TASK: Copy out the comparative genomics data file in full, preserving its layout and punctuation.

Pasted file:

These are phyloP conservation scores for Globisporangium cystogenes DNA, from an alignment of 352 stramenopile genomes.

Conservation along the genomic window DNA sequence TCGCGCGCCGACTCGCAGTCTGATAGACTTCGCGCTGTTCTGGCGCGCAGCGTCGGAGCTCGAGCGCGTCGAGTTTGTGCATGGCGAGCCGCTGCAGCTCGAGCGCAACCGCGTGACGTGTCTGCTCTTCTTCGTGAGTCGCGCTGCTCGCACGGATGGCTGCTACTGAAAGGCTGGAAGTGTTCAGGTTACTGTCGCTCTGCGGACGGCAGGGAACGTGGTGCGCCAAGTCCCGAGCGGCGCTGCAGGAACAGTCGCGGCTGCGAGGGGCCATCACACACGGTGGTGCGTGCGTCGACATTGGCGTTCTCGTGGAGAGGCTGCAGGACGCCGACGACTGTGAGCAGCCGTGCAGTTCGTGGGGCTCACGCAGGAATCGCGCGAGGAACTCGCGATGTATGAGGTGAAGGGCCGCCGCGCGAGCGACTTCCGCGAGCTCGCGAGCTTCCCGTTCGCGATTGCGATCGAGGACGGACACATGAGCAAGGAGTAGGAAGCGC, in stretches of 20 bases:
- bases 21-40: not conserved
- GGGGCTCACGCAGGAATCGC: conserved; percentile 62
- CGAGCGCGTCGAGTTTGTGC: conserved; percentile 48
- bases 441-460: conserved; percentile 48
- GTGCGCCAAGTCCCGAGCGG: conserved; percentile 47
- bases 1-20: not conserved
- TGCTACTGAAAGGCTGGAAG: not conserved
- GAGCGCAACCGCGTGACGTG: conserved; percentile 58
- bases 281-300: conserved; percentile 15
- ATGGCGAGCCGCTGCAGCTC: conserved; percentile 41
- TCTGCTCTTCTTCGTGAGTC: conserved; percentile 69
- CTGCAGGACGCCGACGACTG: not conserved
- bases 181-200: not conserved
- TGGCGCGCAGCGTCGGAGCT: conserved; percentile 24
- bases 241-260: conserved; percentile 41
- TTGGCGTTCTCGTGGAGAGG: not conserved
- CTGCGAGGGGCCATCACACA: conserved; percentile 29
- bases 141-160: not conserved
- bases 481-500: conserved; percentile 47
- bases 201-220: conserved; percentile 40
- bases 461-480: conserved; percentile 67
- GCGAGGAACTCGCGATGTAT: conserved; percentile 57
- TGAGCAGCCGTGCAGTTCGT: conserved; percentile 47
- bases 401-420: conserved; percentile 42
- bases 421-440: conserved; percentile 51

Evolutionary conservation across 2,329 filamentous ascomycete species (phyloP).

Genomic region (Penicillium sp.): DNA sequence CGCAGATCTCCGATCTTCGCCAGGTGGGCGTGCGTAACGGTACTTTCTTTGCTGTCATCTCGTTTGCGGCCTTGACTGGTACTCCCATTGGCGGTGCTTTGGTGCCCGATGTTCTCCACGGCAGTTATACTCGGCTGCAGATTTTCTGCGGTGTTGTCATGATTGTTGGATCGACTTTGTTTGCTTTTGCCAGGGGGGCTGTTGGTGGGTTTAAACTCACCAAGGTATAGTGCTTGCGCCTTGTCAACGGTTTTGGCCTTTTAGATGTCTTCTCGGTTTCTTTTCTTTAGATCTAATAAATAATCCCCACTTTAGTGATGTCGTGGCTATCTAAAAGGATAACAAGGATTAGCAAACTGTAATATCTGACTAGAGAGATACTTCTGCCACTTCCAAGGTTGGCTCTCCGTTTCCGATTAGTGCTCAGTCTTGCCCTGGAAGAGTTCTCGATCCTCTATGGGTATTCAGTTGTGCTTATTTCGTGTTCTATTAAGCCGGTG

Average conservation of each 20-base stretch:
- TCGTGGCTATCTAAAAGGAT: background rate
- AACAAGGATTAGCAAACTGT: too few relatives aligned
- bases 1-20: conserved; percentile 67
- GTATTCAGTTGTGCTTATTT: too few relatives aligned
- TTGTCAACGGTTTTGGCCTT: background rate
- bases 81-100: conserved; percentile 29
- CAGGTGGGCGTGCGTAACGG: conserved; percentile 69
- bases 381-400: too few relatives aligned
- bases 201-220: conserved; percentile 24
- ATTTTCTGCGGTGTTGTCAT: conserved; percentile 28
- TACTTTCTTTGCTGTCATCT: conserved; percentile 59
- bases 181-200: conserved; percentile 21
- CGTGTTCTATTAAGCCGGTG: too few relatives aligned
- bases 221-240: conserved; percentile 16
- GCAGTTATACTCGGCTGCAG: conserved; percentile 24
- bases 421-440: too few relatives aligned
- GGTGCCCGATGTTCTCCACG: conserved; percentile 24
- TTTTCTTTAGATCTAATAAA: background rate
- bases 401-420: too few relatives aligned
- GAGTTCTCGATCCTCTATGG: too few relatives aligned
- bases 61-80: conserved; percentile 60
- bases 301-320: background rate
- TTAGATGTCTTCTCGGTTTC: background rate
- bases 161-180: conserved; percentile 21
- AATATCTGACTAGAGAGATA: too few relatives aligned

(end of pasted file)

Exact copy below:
These are phyloP conservation scores for Globisporangium cystogenes DNA, from an alignment of 352 stramenopile genomes.

Conservation along the genomic window DNA sequence TCGCGCGCCGACTCGCAGTCTGATAGACTTCGCGCTGTTCTGGCGCGCAGCGTCGGAGCTCGAGCGCGTCGAGTTTGTGCATGGCGAGCCGCTGCAGCTCGAGCGCAACCGCGTGACGTGTCTGCTCTTCTTCGTGAGTCGCGCTGCTCGCACGGATGGCTGCTACTGAAAGGCTGGAAGTGTTCAGGTTACTGTCGCTCTGCGGACGGCAGGGAACGTGGTGCGCCAAGTCCCGAGCGGCGCTGCAGGAACAGTCGCGGCTGCGAGGGGCCATCACACACGGTGGTGCGTGCGTCGACATTGGCGTTCTCGTGGAGAGGCTGCAGGACGCCGACGACTGTGAGCAGCCGTGCAGTTCGTGGGGCTCACGCAGGAATCGCGCGAGGAACTCGCGATGTATGAGGTGAAGGGCCGCCGCGCGAGCGACTTCCGCGAGCTCGCGAGCTTCCCGTTCGCGATTGCGATCGAGGACGGACACATGAGCAAGGAGTAGGAAGCGC, in stretches of 20 bases:
- bases 21-40: not conserved
- GGGGCTCACGCAGGAATCGC: conserved; percentile 62
- CGAGCGCGTCGAGTTTGTGC: conserved; percentile 48
- bases 441-460: conserved; percentile 48
- GTGCGCCAAGTCCCGAGCGG: conserved; percentile 47
- bases 1-20: not conserved
- TGCTACTGAAAGGCTGGAAG: not conserved
- GAGCGCAACCGCGTGACGTG: conserved; percentile 58
- bases 281-300: conserved; percentile 15
- ATGGCGAGCCGCTGCAGCTC: conserved; percentile 41
- TCTGCTCTTCTTCGTGAGTC: conserved; percentile 69
- CTGCAGGACGCCGACGACTG: not conserved
- bases 181-200: not conserved
- TGGCGCGCAGCGTCGGAGCT: conserved; percentile 24
- bases 241-260: conserved; percentile 41
- TTGGCGTTCTCGTGGAGAGG: not conserved
- CTGCGAGGGGCCATCACACA: conserved; percentile 29
- bases 141-160: not conserved
- bases 481-500: conserved; percentile 47
- bases 201-220: conserved; percentile 40
- bases 461-480: conserved; percentile 67
- GCGAGGAACTCGCGATGTAT: conserved; percentile 57
- TGAGCAGCCGTGCAGTTCGT: conserved; percentile 47
- bases 401-420: conserved; percentile 42
- bases 421-440: conserved; percentile 51

Evolutionary conservation across 2,329 filamentous ascomycete species (phyloP).

Genomic region (Penicillium sp.): DNA sequence CGCAGATCTCCGATCTTCGCCAGGTGGGCGTGCGTAACGGTACTTTCTTTGCTGTCATCTCGTTTGCGGCCTTGACTGGTACTCCCATTGGCGGTGCTTTGGTGCCCGATGTTCTCCACGGCAGTTATACTCGGCTGCAGATTTTCTGCGGTGTTGTCATGATTGTTGGATCGACTTTGTTTGCTTTTGCCAGGGGGGCTGTTGGTGGGTTTAAACTCACCAAGGTATAGTGCTTGCGCCTTGTCAACGGTTTTGGCCTTTTAGATGTCTTCTCGGTTTCTTTTCTTTAGATCTAATAAATAATCCCCACTTTAGTGATGTCGTGGCTATCTAAAAGGATAACAAGGATTAGCAAACTGTAATATCTGACTAGAGAGATACTTCTGCCACTTCCAAGGTTGGCTCTCCGTTTCCGATTAGTGCTCAGTCTTGCCCTGGAAGAGTTCTCGATCCTCTATGGGTATTCAGTTGTGCTTATTTCGTGTTCTATTAAGCCGGTG

Average conservation of each 20-base stretch:
- TCGTGGCTATCTAAAAGGAT: background rate
- AACAAGGATTAGCAAACTGT: too few relatives aligned
- bases 1-20: conserved; percentile 67
- GTATTCAGTTGTGCTTATTT: too few relatives aligned
- TTGTCAACGGTTTTGGCCTT: background rate
- bases 81-100: conserved; percentile 29
- CAGGTGGGCGTGCGTAACGG: conserved; percentile 69
- bases 381-400: too few relatives aligned
- bases 201-220: conserved; percentile 24
- ATTTTCTGCGGTGTTGTCAT: conserved; percentile 28
- TACTTTCTTTGCTGTCATCT: conserved; percentile 59
- bases 181-200: conserved; percentile 21
- CGTGTTCTATTAAGCCGGTG: too few relatives aligned
- bases 221-240: conserved; percentile 16
- GCAGTTATACTCGGCTGCAG: conserved; percentile 24
- bases 421-440: too few relatives aligned
- GGTGCCCGATGTTCTCCACG: conserved; percentile 24
- TTTTCTTTAGATCTAATAAA: background rate
- bases 401-420: too few relatives aligned
- GAGTTCTCGATCCTCTATGG: too few relatives aligned
- bases 61-80: conserved; percentile 60
- bases 301-320: background rate
- TTAGATGTCTTCTCGGTTTC: background rate
- bases 161-180: conserved; percentile 21
- AATATCTGACTAGAGAGATA: too few relatives aligned